After the insults, failures and humiliations that have become all too common for France's president these past months, there appeared to be some good news on Wednesday for François Hollande.
According to unemployment figures leaked to France Television, the number of jobless fell by 11,000 in August, which is the first decrease since October 2013.
After the news broke the Ministry of Finance refused to confirm or deny the numbers, which were due to be officially released at 6pm.
It likely took quite a bit of self-control for a government to keep quiet about good news after so much bad news.
From the minister who publicly badmouth Hollande's economic strategy and prompted a cabinet reshuffle to the tell-all memoir from the president's ex that accused the Socialist of secretly despising poor people, it's been a rough summer.
But the historically high unemployment rate, with some 3.4 million people out of work, and near zero growth for the French economy have been the true threats to Hollande and his ability to govern the country.
Hollande famously promised to reverse the rising trend of joblessness by the end of 2013, yet the rate has climbed through 2014.
This news comes the same day as France's corporate bosses unveiled their proposals to fix the country's economy, drawing groans and outrage from labour leaders.
The CEOs believe scrapping two public holidays and loosen the 35-hour week, and a few other changed, would give France the boost it needs.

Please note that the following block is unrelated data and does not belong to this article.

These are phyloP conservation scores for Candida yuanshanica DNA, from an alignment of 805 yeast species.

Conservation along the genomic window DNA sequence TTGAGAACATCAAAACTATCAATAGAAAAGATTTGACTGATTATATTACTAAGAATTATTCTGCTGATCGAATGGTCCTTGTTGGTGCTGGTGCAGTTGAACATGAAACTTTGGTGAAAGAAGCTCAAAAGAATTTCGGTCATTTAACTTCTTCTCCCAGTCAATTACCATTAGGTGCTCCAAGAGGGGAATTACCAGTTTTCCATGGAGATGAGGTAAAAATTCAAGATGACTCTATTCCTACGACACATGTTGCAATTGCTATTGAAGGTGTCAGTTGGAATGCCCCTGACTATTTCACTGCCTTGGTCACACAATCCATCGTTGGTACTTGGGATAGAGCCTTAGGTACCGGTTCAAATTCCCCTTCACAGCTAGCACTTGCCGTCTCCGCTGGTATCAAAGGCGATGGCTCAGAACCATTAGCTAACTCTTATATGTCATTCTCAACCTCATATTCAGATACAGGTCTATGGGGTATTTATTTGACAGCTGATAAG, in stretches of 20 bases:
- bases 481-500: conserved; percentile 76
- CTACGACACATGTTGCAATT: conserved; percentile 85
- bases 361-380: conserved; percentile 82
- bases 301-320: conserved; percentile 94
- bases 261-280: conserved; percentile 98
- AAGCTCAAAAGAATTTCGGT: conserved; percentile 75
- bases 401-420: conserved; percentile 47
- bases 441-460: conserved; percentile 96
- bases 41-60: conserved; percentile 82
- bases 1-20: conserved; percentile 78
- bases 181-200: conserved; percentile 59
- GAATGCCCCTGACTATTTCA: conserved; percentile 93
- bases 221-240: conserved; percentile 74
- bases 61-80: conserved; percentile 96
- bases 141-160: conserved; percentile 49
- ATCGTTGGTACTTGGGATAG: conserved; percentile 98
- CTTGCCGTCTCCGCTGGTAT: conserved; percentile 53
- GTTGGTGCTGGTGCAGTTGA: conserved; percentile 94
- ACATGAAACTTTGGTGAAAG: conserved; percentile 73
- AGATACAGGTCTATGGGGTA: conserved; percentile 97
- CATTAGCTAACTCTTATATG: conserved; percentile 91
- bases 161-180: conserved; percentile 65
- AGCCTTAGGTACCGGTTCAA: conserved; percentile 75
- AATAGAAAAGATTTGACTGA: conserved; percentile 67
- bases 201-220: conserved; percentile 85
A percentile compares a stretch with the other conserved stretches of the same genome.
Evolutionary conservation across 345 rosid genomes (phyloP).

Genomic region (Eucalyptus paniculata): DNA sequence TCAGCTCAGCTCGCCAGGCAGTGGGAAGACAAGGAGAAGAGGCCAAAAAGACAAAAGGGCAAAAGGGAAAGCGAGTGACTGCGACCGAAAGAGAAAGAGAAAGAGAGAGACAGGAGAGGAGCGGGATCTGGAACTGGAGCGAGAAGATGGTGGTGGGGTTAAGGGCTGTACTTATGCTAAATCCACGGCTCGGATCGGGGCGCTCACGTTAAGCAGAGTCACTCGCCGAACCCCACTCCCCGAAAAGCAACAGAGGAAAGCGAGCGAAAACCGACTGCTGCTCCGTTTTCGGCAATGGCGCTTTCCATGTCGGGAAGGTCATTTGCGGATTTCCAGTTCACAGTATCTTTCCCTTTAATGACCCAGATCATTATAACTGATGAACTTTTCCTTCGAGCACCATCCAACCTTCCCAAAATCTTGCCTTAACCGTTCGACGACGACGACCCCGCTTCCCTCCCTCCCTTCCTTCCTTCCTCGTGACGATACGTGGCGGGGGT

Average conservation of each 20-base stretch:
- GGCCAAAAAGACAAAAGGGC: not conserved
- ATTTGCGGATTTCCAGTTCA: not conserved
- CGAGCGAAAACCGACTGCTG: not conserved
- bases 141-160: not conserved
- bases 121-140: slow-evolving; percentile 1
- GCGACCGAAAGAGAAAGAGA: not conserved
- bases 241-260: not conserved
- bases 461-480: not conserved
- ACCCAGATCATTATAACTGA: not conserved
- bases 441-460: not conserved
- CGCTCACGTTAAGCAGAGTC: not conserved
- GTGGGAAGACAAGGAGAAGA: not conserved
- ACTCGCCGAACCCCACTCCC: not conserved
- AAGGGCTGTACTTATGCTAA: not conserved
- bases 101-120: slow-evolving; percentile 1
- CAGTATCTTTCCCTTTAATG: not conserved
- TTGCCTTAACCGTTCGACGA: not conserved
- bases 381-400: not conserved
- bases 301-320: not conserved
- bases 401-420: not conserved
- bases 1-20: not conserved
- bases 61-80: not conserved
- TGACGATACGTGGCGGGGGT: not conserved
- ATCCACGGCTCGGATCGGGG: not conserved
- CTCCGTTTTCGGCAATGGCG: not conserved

In the proposal to create one million jobs, which has already been attacked as a "provocation" by labour unions, the MEDEF business group called for a "debate without taboos" over France's "outdated" social model.
"Getting rid of two public holidays per year (out of 11) would extend the average annual working year by 1.2 days, which represents 0.9 percent of gross domestic product and 100,000 extra jobs," MEDEF said.
The group also called for a "revision of the principle that the 35 hours had to be applied to all companies," saying sectoral-wide agreements could be reached for parts of the economy that wanted to opt out.
Unions hit back immediately, with the leader of the FO union, Jean-Claude Mailly, describing the proposals as "unacceptable.
In a bid to pep up the eurozone's second-largest economy, Hollande has proposed a "Responsibility Pact" between government and business.
The proposal, also unpopular with the political left, would see business winning 40 billion euros ($52 billion) in tax breaks in return for a pledge to create jobs over three years.
With France's public deficit ballooning, Hollande plans to finance this with €50 billion in public spending cuts.